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Plaintiff Roger Schanzenbach owned several properties in the town of LaBarge on which he intended to install mobile manufactured homes. He applied for permits with town authorities. The town council initially granted him a building permit for one property but revoked it about two weeks later and then enacted an ordinance that included a provision banning the installation of any manufactured home older than 10 years at the time of the relevant permit application (the 10-Year Rule). Both of Plaintiff's homes were more than 10 years old. The town council denied Plaintiff's applications for a building permit, a variance, and a conditional-use permit to enable him to install the homes despite the 10-Year Rule. Plaintiff thereafter sued, arguing a variety of constitutional claims as well as a claim that the 10-Year Rule was preempted by the National Manufactured Housing Construction and Safety Standards Act of 1974. The district court awarded summary judgment to the defendants. On appeal to the Tenth Circuit, Plaintiff raised issues regarding the Fifth Amendment’s Takings Clause, procedural due process, preemption, municipal authority to enact the 10-Year Rule, and attorney fees. Upon review, the Court held that the takings claim was unripe, the due-process claim failed because Plaintiff did not have a protected property interest, the 10-Year Rule was not preempted, the town had authority to enact the rule, and the attorney-fee issue was moot. View "Schanzenbach v. Town of La Barge" on Justia Law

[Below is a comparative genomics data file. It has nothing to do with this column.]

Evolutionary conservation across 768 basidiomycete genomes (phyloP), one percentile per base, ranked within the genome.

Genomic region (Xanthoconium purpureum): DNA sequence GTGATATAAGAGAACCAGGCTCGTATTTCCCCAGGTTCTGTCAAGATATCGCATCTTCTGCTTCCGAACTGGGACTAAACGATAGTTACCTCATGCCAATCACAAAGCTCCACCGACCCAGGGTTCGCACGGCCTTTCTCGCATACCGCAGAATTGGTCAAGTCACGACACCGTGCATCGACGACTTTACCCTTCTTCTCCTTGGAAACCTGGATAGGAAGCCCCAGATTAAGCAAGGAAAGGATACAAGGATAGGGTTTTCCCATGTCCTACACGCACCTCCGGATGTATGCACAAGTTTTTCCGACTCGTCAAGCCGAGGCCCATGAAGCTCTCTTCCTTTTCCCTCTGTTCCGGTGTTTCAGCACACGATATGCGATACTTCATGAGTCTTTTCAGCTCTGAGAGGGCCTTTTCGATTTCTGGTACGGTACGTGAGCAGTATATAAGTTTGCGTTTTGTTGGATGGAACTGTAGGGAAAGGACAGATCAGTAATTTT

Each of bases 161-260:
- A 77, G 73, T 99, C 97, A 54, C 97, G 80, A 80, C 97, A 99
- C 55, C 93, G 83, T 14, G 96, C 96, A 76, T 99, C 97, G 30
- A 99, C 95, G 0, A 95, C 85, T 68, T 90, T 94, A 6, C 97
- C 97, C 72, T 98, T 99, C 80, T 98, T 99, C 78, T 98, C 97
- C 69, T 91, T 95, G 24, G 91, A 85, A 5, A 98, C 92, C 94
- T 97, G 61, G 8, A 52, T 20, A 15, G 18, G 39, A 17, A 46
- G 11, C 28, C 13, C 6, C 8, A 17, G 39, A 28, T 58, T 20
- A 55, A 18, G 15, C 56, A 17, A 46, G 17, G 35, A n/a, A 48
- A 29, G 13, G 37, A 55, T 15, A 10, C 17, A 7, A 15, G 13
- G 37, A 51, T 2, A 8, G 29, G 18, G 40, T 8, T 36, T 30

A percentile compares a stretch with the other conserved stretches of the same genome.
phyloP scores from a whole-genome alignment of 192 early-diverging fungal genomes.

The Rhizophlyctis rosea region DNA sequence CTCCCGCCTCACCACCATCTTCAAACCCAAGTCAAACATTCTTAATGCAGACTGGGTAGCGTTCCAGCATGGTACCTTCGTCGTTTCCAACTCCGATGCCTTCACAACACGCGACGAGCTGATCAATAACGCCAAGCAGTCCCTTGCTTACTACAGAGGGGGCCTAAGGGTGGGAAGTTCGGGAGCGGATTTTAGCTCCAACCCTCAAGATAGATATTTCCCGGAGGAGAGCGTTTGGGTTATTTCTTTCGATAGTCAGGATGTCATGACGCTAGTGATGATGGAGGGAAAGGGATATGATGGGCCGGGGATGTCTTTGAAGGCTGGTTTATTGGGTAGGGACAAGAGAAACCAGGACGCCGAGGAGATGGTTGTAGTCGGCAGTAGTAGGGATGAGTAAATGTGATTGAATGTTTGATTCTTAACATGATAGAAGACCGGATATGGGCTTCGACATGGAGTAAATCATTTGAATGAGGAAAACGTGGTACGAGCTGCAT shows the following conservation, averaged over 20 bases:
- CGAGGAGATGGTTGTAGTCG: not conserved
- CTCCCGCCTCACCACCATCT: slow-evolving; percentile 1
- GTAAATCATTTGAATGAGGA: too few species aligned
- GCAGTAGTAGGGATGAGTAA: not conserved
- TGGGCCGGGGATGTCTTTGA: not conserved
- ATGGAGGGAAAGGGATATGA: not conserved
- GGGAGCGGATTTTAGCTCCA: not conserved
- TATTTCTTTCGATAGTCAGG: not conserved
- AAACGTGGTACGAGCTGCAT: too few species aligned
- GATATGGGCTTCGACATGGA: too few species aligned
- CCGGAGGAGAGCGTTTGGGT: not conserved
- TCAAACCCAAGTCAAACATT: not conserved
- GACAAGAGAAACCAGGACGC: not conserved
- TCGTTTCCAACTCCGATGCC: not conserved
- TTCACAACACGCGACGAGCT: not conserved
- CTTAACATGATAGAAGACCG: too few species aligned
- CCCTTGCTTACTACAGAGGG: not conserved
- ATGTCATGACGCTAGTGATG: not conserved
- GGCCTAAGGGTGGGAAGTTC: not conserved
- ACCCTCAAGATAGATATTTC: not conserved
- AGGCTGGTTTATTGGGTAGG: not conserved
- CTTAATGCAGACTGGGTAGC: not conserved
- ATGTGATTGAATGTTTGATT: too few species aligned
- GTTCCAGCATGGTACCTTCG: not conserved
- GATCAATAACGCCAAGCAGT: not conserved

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Plaintiffs-Appellants Theodore L. Hansen, Interstate Energy Corp. and Triple M, L.L.C., appealed a district court’s judgment in favor of Defendant-Appellee PT. Bank Negara Indonesia (Persero) Tbk. ("BNI"). Plaintiffs sued BNI and various other defendants based on BNI's refusal to honor certain bank guaranties and letters of credit. Eventually, the district court granted BNI's motion for summary judgment for lack of jurisdiction under the Foreign Sovereign Immunities Act of 1976. Finding no error or abuse of the district court's discretion, the Tenth Circuit affirmed. View "Hansen, et al v. PT Bank Negara Indonesia, et al" on Justia Law